“Six-pointer” is a sporting clichΓ©, particularly used in association football, used to describe a game between two teams with similar league positions, in leagues that employ a “three points for a win” system.” – From Wikipedia…

The Saturday before last saw Summers Lane hosting Thamesmead Town. With the nature of things in the current climate the actual positions of teams are difficult to correctly interpret with matches being postponed and rescheduled with a regularity that is making the successful completion of the fixtures list by the end of April seem ever more unlikely. This is a case in point – Thamesmead were in the relegation zone occupying, I think, 23rd place out of 24 before Christmas. However, they had been able to string together 2 draws in 2 wins in the last 6 matches which lifted them clear of the relegation zone and to one place above Wingate & Finchley in the table. The downside for them is that they have played 4 more games than the teams around them including Wingate – an anomaly brought about by the extremely wet weather. There is always conjecture in football about which is better – points on the board or games in hand. I don’t think there is a definitive answer to that one. Thamesmead will need to keep on winning to consolidate their position if they are not to be overtaken by the teams around them with games in hand. The first hurdle to that preposition was the match against The Blues and the opposite applied to The Blues pre-match thinking. A win was essential against at team that were clearly in the same battle as us. And the other games in hand would need to be wins too!

Looking at form coming into the match – Thamesmead looked like the better side. On the previous Tuesday they had beaten Maidstone United 4-1 which, given that The Stones are in the fight for automatic promotion, was a very good win. And Wingate & Finchley had recently been on the end of a 4-2 defeat by Maidstone. It suggested that this would be a difficult game for The Blues and most of the fans seemed a bit pensive prior to the match.

The game started very quickly and we were shocked into an early state of euphoria. Tommy Tejan-Sie playing down the left chased down a lost cause of a cross which he recovered on the bye-line. There followed a tussle with the right back who came away with the ball. TJ’s ‘never give up’ attitude came to the fore as he harrassed the defender into an error. A quick couple of steps into the area and he struck a low hard shot beneath the diving keeper to give us the lead! The disbelief was deafening πŸ˜‰

Of course, we expected the worst and were not disappointed – Thamesmead equalised in the 20th minute. With a blustery wind that was gathering strength behind them, the visitors piled on the pressure and I began, along with most other Blues fans, to hope that we could hold out until halftime when we would get the advantage of the wind in the second half. Hold out we did – with Bobby pulling off a couple of excellent saves.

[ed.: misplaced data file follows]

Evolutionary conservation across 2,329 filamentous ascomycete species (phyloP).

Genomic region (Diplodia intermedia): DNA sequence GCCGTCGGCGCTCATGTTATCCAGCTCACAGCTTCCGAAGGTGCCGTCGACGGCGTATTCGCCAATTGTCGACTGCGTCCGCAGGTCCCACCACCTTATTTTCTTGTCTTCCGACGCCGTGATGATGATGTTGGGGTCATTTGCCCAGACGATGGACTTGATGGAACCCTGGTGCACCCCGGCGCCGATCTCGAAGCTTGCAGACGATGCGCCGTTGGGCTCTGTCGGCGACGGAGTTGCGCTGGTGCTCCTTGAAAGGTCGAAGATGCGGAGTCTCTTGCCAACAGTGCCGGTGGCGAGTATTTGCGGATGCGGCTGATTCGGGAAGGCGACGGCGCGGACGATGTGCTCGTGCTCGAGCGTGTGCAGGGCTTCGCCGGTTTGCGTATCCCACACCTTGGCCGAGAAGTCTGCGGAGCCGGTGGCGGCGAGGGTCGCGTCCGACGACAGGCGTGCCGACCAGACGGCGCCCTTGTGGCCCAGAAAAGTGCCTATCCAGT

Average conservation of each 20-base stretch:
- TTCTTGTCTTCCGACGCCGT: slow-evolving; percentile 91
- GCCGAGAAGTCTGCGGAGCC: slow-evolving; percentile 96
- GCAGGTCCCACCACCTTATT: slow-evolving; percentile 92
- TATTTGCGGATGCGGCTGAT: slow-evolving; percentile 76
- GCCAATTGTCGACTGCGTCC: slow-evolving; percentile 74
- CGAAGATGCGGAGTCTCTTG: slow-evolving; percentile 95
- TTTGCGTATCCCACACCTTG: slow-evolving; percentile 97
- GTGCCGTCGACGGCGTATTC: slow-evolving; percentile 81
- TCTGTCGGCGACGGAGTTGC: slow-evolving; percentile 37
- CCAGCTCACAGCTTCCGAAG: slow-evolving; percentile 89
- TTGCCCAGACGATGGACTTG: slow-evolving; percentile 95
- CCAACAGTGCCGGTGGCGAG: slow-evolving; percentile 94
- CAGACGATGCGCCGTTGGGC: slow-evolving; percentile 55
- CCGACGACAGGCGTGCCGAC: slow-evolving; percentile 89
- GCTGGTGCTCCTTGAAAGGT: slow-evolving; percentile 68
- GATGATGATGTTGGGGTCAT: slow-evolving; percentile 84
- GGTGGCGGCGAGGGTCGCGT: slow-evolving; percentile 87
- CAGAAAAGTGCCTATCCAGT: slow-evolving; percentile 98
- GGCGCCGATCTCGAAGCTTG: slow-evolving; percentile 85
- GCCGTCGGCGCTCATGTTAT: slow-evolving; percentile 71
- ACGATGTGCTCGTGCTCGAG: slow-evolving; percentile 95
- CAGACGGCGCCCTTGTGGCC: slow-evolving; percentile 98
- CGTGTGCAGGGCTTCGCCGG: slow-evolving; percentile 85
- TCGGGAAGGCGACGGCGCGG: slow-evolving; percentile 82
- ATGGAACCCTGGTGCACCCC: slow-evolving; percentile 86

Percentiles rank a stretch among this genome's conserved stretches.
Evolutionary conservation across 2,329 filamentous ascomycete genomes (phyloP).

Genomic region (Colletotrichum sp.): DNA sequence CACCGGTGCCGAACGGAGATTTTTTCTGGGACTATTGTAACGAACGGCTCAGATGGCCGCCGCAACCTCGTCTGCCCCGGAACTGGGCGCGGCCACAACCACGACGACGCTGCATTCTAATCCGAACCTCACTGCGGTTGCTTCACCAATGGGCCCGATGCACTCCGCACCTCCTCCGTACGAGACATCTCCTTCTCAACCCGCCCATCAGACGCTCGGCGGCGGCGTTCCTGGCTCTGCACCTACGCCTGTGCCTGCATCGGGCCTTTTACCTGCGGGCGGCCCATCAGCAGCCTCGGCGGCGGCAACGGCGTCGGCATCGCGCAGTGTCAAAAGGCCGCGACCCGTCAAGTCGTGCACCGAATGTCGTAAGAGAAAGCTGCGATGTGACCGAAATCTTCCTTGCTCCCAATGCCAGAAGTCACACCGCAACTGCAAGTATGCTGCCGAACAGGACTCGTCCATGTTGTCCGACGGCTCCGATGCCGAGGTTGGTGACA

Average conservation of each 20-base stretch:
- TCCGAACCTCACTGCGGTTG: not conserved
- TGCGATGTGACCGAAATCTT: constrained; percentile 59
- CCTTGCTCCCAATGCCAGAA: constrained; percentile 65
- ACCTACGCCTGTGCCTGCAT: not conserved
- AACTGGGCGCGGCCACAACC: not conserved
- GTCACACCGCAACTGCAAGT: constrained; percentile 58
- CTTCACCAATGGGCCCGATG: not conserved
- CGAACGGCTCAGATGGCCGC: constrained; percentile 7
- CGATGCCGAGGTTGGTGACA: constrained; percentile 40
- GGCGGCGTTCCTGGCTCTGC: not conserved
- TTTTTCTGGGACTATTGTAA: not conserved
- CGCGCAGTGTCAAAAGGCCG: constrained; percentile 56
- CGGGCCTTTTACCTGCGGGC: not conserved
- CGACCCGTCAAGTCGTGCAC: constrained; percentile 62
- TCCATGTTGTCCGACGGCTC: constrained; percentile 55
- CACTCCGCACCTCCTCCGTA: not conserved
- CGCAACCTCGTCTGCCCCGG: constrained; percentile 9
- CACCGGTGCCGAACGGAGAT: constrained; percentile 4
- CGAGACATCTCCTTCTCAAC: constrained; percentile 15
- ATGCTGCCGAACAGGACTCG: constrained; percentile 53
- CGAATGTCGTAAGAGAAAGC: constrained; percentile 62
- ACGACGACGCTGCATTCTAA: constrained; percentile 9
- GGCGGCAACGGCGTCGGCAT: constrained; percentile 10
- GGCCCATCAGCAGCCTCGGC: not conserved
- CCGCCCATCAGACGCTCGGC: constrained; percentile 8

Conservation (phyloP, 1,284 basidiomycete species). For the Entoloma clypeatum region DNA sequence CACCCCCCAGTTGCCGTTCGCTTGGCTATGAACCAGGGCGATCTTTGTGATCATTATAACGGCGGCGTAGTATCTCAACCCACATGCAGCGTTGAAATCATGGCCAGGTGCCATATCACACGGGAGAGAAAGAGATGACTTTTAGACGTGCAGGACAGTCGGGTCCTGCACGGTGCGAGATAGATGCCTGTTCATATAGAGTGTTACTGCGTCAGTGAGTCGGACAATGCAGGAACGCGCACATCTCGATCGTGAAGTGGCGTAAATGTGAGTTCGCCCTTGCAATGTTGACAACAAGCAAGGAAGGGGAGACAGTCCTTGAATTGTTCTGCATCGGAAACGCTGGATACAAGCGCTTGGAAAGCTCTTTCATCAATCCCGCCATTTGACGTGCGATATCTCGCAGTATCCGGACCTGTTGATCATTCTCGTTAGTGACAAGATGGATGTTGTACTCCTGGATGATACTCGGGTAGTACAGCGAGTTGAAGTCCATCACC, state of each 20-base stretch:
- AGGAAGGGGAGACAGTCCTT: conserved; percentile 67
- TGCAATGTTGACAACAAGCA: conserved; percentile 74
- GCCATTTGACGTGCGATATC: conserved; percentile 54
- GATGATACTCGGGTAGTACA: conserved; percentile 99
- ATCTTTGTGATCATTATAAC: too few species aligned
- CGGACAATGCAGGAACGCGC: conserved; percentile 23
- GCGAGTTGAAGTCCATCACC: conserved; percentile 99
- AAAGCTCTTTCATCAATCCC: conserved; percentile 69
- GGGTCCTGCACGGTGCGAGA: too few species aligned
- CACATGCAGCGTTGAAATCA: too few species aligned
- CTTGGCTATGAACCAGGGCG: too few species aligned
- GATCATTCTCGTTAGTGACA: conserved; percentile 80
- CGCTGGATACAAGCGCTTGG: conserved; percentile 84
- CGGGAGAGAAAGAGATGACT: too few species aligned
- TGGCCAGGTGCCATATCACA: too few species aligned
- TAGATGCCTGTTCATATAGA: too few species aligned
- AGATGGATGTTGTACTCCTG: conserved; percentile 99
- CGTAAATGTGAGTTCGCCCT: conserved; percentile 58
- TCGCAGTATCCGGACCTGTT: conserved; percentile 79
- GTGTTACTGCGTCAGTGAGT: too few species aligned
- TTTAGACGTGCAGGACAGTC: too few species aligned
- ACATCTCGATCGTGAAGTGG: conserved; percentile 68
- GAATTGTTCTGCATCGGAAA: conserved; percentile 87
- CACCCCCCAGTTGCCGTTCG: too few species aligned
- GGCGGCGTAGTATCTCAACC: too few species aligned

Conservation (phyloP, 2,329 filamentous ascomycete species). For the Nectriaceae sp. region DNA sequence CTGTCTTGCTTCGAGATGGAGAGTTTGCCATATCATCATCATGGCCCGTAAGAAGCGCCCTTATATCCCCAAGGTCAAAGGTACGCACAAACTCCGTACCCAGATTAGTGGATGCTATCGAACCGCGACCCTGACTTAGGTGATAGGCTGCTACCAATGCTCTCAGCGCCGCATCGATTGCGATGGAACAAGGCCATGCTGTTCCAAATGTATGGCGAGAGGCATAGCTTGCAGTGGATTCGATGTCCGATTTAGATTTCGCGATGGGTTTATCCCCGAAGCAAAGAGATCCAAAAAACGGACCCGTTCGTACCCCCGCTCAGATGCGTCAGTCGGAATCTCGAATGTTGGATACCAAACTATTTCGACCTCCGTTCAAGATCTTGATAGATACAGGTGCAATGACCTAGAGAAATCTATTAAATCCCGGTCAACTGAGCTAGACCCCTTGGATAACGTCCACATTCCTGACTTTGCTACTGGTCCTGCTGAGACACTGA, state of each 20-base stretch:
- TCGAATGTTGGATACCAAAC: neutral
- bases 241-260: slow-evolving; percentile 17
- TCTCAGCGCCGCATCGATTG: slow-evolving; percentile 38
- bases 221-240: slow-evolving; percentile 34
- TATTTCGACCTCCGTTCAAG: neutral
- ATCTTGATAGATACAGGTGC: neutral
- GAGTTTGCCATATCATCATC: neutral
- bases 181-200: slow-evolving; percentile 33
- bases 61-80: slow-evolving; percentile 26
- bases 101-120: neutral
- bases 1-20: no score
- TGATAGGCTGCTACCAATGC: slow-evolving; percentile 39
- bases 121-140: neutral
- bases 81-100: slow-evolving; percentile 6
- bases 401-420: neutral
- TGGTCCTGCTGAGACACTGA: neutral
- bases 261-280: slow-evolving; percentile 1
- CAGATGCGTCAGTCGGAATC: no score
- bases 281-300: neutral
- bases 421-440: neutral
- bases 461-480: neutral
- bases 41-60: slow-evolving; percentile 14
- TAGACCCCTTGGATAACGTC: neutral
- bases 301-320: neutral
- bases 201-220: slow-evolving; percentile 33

Come the second half and here comes the rain… initially persistent but not heavy, it gave a good reason to hide in the Jack fisk stand. With the wind behind them Wingate & Finchley took full advantage placing the visitors under a lot of pressure. In the 55th minute the pressure told as TJ whipped a smart cross into the box and Adam Bolle rose above it to nod the ball down beyond the keeper’s desperate dive. It was beautifully taken goal and a text book finish. Just a couple of minutes later it was Ola’s turn to cross and Ahmet who, on the receiving end, nodded a curling loop of a header into the top right of the goal beyond the keepers reach. It knocked the stuffing out of Thamesmead and they no longer seemed to have the will to fight. It looked like the three points – a desperately needed three points – were in the bag.

Suddenly the weather took a very definite turn for the worse. The rain fell in a manner not seen since Noah dug out his workmate, saw and a bag of nails. I can’t remember ever seeing such a downpour whilst watching football. Then God decided to rearrange the furniture – big time! We were treated to a spectacular display of lightning and deafening claps of thunder. The referee was forced to call a halt to proceedings in the interests of safety. Apparently he couldn’t see what was going on – most fans would say that is a state of normality for referees πŸ˜‰ There followed an anxious wait to see if things would improve before the referee decided to abandon the game. I’m fortunate in that I have studied weather in my previous life as a pilot and I know that the average life of a storm cell is 20 minutes – even so… 20 minutes is a long time in football – managers have been sacked in less time than that! Fortunately the gusting wind carried the storm cell east very quickly and play was resumed after 15 minutes of stoppage. The Blues hung on for the three points which lifted us five points clear of the relegation zone.

Next up – if the pitch remained playable – was a London Senior Cup game against Redbridge. But here are some photos from the Thamesmead match: –